Fraenkel says that while traditional molecular biology has produced many valuable discoveries, it’s not very systematic. “If you start with the wrong hypothesis, you’re not going to get very far,” he says.

Systems biology, on the other hand, measures many cellular changes — including transcription of genes, protein-DNA interactions, of thousands of chemical compounds and of protein modifications — and can apply artificial intelligence and machine learning to those measurements to collectively identify the most important interactions.

“The goal of systems biology is to systematically measure as many cellular changes as possible, integrate this data, and let the data guide you to the most promising hypotheses,” Fraenkel says.

The Answer ALS project, with which Frankel works, involves approximately a thousand people with ALS who provided clinical information about their disease and blood cells. Their blood cells were reprogrammed to be pluripotent stem cells, meaning that the cells could be used to grow neurons that are studied and compared to neurons from a control group.

Emotional connection

While Fraenkel was intellectually inspired to apply systems biology to the challenging problem of understanding ALS — there is no known cause or cure for 80 to 90 percent of people with ALS — he also felt a strong emotional connection to the community of people with ALS and their advocates.

He tells a story of going to meet the director of an ALS organization in Israel who was trying to encourage scientists to work on the disease. Fraenkel knew the man had ALS. What he didn’t know before arriving at the meeting was that he was immobilized, lying in a hospital bed in his living room and only able to communicate with eye-blinking software.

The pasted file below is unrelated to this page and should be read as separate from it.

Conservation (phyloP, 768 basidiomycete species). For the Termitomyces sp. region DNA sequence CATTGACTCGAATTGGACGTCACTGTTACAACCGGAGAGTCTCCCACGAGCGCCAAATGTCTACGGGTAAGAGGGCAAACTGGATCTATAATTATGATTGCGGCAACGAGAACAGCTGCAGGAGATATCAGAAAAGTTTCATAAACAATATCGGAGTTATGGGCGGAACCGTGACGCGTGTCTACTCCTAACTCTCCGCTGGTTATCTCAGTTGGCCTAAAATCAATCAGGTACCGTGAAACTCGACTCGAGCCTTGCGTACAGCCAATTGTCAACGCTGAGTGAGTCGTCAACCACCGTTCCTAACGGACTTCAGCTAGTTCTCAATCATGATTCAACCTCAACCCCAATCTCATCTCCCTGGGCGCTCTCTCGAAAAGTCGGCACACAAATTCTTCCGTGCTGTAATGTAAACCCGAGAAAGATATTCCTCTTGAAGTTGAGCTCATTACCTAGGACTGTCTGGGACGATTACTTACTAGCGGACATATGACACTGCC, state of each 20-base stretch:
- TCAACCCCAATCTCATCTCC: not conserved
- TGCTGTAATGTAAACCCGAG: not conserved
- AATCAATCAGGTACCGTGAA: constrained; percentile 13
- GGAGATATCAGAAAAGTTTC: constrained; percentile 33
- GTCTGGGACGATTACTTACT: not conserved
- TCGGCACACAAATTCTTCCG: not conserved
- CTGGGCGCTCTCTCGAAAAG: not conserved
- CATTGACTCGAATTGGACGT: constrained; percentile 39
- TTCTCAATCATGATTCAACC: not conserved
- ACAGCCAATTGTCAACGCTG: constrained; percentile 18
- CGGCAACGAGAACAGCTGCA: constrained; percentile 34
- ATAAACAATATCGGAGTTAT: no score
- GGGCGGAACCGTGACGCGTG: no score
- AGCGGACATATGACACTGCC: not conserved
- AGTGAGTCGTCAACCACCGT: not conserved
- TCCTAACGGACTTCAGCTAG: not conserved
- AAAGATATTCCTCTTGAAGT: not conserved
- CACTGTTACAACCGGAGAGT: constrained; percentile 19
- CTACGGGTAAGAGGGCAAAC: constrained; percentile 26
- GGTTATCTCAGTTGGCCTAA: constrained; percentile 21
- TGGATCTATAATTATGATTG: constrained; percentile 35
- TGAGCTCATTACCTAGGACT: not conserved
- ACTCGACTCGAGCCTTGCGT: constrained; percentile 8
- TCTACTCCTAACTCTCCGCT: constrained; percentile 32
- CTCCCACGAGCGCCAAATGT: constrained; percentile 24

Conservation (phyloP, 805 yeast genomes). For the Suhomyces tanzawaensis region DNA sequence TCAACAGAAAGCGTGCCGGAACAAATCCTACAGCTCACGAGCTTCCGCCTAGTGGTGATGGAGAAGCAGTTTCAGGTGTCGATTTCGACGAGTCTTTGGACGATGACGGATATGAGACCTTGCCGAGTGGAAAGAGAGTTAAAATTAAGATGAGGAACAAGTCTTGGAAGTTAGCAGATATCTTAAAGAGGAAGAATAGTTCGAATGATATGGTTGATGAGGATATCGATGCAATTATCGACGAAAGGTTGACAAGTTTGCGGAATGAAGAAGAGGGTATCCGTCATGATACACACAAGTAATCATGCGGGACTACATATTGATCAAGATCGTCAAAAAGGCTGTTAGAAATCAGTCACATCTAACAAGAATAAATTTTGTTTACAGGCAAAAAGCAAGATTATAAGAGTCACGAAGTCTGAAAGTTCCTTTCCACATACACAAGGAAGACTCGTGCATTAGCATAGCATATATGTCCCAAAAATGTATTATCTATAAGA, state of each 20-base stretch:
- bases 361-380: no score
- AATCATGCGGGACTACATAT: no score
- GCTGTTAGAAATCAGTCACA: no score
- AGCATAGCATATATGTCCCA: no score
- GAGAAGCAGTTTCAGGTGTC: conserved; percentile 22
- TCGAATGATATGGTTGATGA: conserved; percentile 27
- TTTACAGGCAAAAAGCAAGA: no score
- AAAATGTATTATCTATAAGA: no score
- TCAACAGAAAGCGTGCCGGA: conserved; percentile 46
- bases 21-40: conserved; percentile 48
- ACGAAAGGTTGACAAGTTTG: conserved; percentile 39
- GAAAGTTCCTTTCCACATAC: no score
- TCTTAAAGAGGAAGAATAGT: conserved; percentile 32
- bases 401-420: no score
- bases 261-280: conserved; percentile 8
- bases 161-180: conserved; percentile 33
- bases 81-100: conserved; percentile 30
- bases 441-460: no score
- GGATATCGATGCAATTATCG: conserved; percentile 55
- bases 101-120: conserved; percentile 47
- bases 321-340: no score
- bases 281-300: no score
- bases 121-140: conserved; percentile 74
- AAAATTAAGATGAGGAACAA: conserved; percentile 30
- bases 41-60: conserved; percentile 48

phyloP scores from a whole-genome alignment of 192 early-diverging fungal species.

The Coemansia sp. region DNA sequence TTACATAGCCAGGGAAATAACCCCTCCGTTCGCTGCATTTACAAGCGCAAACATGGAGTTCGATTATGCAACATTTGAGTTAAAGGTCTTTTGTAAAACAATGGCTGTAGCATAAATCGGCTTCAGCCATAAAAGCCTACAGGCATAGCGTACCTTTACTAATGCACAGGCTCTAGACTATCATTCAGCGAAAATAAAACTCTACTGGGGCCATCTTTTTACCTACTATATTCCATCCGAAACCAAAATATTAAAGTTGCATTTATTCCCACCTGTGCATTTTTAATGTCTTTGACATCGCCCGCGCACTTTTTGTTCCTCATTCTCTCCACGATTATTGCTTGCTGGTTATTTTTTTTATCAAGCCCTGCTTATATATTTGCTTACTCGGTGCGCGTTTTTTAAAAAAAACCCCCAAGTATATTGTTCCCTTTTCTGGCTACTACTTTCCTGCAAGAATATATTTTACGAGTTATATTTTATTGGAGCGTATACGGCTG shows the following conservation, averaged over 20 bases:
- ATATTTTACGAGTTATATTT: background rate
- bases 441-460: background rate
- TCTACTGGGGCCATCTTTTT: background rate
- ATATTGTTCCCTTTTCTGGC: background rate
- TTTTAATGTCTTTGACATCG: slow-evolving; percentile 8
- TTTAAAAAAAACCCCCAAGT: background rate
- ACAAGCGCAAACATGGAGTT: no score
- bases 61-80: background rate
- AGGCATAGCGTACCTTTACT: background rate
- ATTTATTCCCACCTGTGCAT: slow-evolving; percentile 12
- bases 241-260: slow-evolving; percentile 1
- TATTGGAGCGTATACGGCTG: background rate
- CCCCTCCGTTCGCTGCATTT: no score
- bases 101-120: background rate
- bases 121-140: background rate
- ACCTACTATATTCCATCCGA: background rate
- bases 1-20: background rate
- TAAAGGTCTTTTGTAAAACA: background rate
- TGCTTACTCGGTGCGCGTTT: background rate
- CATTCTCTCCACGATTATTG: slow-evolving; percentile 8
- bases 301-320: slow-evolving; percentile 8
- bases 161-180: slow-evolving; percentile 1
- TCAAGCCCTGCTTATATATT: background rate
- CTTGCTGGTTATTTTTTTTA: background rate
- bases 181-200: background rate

“I sat down so we could both see the screen he was using to type characters out,” Fraenkel says, “and we had this fascinating conversation.”

“Here was a young guy in the prime of life, suffering in a way that’s unimaginable. At the same time, he was doing something amazing, running this organization to try to make a change. And he wasn’t the only one,” he says. “You meet one, and then another and then another — people who are sometimes on their last breaths and are still pushing to make a difference and cure the disease.”

The gift from EverythingALS — which was founded by Indu Navar after losing her husband, Peter Cohen, to ALS and later merged with CureALS, founded by Bill Nuti, who is living with ALS — aims to research the root causes of the disease, in the hope of finding therapies to stop its progression, and natural healing processes that could possibly restore function of damaged nerves.

To achieve those goals, Fraenkel says it is crucial to measure molecular changes in the cells of people with ALS and also to quantify the symptoms of ALS, which presents very differently from person to person. Fraenkel refers to how understanding the differences in various types of cancer has led to much better treatments, pointing out that ALS is nowhere near as well categorized or understood.

“The subtyping is really going to be what the field needs,” he says. “The prognosis for more than 80 percent of people with ALS is not appreciably different than it would have been 20, or maybe even 100, years ago.”

In the same way that Fraenkel was fascinated as a high school student by doing biology in a physicist’s lab, he says he loves that at MIT, different disciplines work together easily.

“You reach out to MIT colleagues in other departments, and they’re not surprised to hear from someone who’s not in their field,” Fraenkel says. “We’re a goal-oriented institution that focuses on solving hard problems.”

Reprinted with permission of MIT News